Once you go above 6000 feet you also risk developing a high altitude syndrome of which Acute Mountain Sickness is the most common. This is best described as feeling like a really, really bad hangover. One of the most specific signs I've found to be insomnia. The extreme of AMS is high altitude cerebral edema which is a life threatening condition characterized by altered mental status and potentially seizures. There is also third entity called high altitide pulmonary edema, where fluid leaches out of your lungs. Climbers will cough up pink frothy sputum when they develop this potentially lethal condition that predominantly occurs above 12000 ft (although it has happened as low as 6000). The typical rule of thumb is that once over 4000 ft you want to spend a day at every 1000 ft gained (although this is very conservative) to allow your body to acclimate on a short term basis. What your body does is readjust your oxygen binding curve to try and optimize oxygen delivery. You can take a medication called acetazolamide to help this process, also Ginko works really well. Once you develop a high altitude syndrome the best way to treat it is to get to a lower altitude, although oxygen supplementation can go a very long way. Steroids can also work very well but take awhile to kick in.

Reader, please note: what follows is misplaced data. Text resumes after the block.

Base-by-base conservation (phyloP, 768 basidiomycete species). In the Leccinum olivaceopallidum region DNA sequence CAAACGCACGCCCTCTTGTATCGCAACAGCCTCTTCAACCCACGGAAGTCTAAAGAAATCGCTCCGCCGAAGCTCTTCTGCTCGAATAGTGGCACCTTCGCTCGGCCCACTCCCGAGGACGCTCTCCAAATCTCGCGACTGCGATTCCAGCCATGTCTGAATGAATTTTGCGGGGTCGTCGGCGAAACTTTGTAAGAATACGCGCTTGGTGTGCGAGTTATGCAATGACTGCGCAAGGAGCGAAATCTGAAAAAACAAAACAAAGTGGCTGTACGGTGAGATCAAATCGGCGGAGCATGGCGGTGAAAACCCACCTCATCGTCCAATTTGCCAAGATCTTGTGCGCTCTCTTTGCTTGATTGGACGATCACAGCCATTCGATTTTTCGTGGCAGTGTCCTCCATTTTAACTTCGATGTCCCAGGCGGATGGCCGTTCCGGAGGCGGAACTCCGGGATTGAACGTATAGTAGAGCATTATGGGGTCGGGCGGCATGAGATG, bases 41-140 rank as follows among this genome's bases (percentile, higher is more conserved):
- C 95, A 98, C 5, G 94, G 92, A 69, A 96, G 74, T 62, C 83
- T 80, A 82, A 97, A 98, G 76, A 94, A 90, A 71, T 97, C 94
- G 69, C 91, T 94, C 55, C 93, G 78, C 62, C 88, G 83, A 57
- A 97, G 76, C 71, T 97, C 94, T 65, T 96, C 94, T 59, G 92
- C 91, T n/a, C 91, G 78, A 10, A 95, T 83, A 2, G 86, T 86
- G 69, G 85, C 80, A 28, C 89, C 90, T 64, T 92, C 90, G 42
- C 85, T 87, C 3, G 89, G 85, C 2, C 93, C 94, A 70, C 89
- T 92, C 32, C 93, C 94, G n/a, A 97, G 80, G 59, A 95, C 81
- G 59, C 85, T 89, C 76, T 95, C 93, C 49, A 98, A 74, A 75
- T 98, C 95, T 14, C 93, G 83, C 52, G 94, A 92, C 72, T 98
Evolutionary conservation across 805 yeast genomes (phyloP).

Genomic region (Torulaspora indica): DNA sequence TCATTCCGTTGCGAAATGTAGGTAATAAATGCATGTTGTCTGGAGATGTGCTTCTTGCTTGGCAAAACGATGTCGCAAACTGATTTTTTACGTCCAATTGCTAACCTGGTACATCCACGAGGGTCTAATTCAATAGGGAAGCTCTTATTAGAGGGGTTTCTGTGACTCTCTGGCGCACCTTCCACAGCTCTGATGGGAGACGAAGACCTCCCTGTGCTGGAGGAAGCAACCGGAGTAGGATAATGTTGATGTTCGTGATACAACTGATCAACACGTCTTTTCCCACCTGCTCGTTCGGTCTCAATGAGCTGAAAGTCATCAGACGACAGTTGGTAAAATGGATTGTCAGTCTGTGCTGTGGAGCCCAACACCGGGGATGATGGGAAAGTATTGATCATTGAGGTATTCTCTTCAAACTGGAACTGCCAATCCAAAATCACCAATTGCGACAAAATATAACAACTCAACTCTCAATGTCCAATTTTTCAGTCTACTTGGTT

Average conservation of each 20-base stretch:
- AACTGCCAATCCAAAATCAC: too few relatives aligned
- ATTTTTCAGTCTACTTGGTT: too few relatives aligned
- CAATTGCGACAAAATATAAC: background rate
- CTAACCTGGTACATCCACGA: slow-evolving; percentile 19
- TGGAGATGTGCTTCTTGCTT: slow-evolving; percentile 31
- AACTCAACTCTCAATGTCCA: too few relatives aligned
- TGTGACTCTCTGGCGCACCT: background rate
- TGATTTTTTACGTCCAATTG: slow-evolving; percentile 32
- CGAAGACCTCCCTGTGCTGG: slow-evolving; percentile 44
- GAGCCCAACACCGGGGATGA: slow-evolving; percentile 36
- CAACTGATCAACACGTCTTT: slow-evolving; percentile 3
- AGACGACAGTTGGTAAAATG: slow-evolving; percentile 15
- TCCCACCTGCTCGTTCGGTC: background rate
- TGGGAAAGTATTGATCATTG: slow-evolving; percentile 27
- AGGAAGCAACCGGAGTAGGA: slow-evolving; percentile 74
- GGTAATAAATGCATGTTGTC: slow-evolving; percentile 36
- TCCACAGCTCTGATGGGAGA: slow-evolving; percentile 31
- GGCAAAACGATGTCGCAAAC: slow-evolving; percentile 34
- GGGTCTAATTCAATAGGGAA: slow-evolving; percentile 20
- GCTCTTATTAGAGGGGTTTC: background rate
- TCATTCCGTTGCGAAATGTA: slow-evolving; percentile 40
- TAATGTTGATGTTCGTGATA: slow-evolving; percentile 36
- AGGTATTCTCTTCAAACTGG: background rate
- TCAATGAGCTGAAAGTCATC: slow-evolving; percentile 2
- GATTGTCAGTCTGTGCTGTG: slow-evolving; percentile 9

In practice if you are going to a habitable place like at 10,000 feet it will take around 3-4 days to develop a tolerance for the altitude and for your body to make the biochemical changes to prevent high altitude syndromes.
    Ultimately the thing you want is more blood cells which can take months, and when you are visiting high altitude for a race you will be at a disadvantage to the riders who live there. Now you can cheat and try and use epo (bad idea) or get your hands on a hypobaric chamber (very expensive idea) but whatever you do has to be sustained. If you can go up there and ride, and do it for a few hours on a daily basis, you should be able to increase your rbc's. This has to be sustained though. Just going up there once in awhile won't do it, your counts will quickly go back to normal. But you will be supercharging your body, and with a high rbc count you could dominate an otherwise equal opponent. There is a reason why the olympic training center is in colorado.